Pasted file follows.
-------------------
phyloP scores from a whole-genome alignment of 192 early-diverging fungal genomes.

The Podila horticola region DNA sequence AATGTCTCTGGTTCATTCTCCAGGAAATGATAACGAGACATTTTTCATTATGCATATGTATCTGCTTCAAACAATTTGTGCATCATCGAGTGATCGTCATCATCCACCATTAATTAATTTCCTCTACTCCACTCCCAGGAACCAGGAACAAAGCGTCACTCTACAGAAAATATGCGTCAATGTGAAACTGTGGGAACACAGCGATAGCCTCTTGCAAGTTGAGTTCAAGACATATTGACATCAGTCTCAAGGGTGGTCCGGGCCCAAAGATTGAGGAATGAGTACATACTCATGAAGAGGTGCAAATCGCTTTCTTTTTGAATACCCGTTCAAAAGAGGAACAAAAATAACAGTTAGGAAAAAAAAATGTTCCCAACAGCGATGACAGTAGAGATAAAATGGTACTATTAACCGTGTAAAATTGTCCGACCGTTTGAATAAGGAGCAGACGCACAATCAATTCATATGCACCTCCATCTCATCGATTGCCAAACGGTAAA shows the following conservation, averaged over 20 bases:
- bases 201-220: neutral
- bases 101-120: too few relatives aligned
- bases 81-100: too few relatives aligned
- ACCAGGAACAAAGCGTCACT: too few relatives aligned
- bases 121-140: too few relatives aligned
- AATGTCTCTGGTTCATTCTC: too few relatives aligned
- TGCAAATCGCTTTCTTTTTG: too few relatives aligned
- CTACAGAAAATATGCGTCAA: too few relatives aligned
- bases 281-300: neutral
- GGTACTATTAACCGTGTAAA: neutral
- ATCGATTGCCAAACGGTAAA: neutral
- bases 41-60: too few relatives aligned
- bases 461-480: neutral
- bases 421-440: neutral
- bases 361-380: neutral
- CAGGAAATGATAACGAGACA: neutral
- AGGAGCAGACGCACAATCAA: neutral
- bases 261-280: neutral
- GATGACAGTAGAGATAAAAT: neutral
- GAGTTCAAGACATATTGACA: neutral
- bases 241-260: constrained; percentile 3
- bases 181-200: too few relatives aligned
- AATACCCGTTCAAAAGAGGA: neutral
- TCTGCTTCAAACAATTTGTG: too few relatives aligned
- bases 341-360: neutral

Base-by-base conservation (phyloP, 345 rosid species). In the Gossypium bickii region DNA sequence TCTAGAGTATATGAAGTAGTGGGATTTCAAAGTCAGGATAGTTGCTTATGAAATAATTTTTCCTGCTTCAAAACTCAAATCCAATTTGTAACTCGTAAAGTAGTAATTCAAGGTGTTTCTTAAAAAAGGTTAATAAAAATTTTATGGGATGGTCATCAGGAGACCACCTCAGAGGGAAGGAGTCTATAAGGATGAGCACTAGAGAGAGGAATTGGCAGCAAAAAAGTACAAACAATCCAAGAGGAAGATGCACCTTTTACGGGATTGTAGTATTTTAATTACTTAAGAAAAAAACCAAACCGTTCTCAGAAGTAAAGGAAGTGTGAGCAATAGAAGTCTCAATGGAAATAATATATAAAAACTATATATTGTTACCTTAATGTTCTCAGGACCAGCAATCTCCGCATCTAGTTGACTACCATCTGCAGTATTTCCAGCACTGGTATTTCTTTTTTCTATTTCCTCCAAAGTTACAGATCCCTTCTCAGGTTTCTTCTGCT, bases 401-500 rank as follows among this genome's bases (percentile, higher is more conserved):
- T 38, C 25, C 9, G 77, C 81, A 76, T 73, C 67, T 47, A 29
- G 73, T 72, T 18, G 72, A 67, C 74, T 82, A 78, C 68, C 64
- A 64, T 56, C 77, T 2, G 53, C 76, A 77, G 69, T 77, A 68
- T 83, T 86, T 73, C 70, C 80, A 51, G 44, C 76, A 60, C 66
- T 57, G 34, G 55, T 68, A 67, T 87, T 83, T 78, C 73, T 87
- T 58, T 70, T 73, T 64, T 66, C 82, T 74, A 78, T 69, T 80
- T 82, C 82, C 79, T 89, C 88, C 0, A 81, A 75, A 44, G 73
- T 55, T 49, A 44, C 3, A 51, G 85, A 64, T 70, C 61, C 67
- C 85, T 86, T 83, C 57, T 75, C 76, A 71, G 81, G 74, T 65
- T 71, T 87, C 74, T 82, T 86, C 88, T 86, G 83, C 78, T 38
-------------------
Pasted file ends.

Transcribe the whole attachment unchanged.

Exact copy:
phyloP scores from a whole-genome alignment of 192 early-diverging fungal genomes.

The Podila horticola region DNA sequence AATGTCTCTGGTTCATTCTCCAGGAAATGATAACGAGACATTTTTCATTATGCATATGTATCTGCTTCAAACAATTTGTGCATCATCGAGTGATCGTCATCATCCACCATTAATTAATTTCCTCTACTCCACTCCCAGGAACCAGGAACAAAGCGTCACTCTACAGAAAATATGCGTCAATGTGAAACTGTGGGAACACAGCGATAGCCTCTTGCAAGTTGAGTTCAAGACATATTGACATCAGTCTCAAGGGTGGTCCGGGCCCAAAGATTGAGGAATGAGTACATACTCATGAAGAGGTGCAAATCGCTTTCTTTTTGAATACCCGTTCAAAAGAGGAACAAAAATAACAGTTAGGAAAAAAAAATGTTCCCAACAGCGATGACAGTAGAGATAAAATGGTACTATTAACCGTGTAAAATTGTCCGACCGTTTGAATAAGGAGCAGACGCACAATCAATTCATATGCACCTCCATCTCATCGATTGCCAAACGGTAAA shows the following conservation, averaged over 20 bases:
- bases 201-220: neutral
- bases 101-120: too few relatives aligned
- bases 81-100: too few relatives aligned
- ACCAGGAACAAAGCGTCACT: too few relatives aligned
- bases 121-140: too few relatives aligned
- AATGTCTCTGGTTCATTCTC: too few relatives aligned
- TGCAAATCGCTTTCTTTTTG: too few relatives aligned
- CTACAGAAAATATGCGTCAA: too few relatives aligned
- bases 281-300: neutral
- GGTACTATTAACCGTGTAAA: neutral
- ATCGATTGCCAAACGGTAAA: neutral
- bases 41-60: too few relatives aligned
- bases 461-480: neutral
- bases 421-440: neutral
- bases 361-380: neutral
- CAGGAAATGATAACGAGACA: neutral
- AGGAGCAGACGCACAATCAA: neutral
- bases 261-280: neutral
- GATGACAGTAGAGATAAAAT: neutral
- GAGTTCAAGACATATTGACA: neutral
- bases 241-260: constrained; percentile 3
- bases 181-200: too few relatives aligned
- AATACCCGTTCAAAAGAGGA: neutral
- TCTGCTTCAAACAATTTGTG: too few relatives aligned
- bases 341-360: neutral

Base-by-base conservation (phyloP, 345 rosid species). In the Gossypium bickii region DNA sequence TCTAGAGTATATGAAGTAGTGGGATTTCAAAGTCAGGATAGTTGCTTATGAAATAATTTTTCCTGCTTCAAAACTCAAATCCAATTTGTAACTCGTAAAGTAGTAATTCAAGGTGTTTCTTAAAAAAGGTTAATAAAAATTTTATGGGATGGTCATCAGGAGACCACCTCAGAGGGAAGGAGTCTATAAGGATGAGCACTAGAGAGAGGAATTGGCAGCAAAAAAGTACAAACAATCCAAGAGGAAGATGCACCTTTTACGGGATTGTAGTATTTTAATTACTTAAGAAAAAAACCAAACCGTTCTCAGAAGTAAAGGAAGTGTGAGCAATAGAAGTCTCAATGGAAATAATATATAAAAACTATATATTGTTACCTTAATGTTCTCAGGACCAGCAATCTCCGCATCTAGTTGACTACCATCTGCAGTATTTCCAGCACTGGTATTTCTTTTTTCTATTTCCTCCAAAGTTACAGATCCCTTCTCAGGTTTCTTCTGCT, bases 401-500 rank as follows among this genome's bases (percentile, higher is more conserved):
- T 38, C 25, C 9, G 77, C 81, A 76, T 73, C 67, T 47, A 29
- G 73, T 72, T 18, G 72, A 67, C 74, T 82, A 78, C 68, C 64
- A 64, T 56, C 77, T 2, G 53, C 76, A 77, G 69, T 77, A 68
- T 83, T 86, T 73, C 70, C 80, A 51, G 44, C 76, A 60, C 66
- T 57, G 34, G 55, T 68, A 67, T 87, T 83, T 78, C 73, T 87
- T 58, T 70, T 73, T 64, T 66, C 82, T 74, A 78, T 69, T 80
- T 82, C 82, C 79, T 89, C 88, C 0, A 81, A 75, A 44, G 73
- T 55, T 49, A 44, C 3, A 51, G 85, A 64, T 70, C 61, C 67
- C 85, T 86, T 83, C 57, T 75, C 76, A 71, G 81, G 74, T 65
- T 71, T 87, C 74, T 82, T 86, C 88, T 86, G 83, C 78, T 38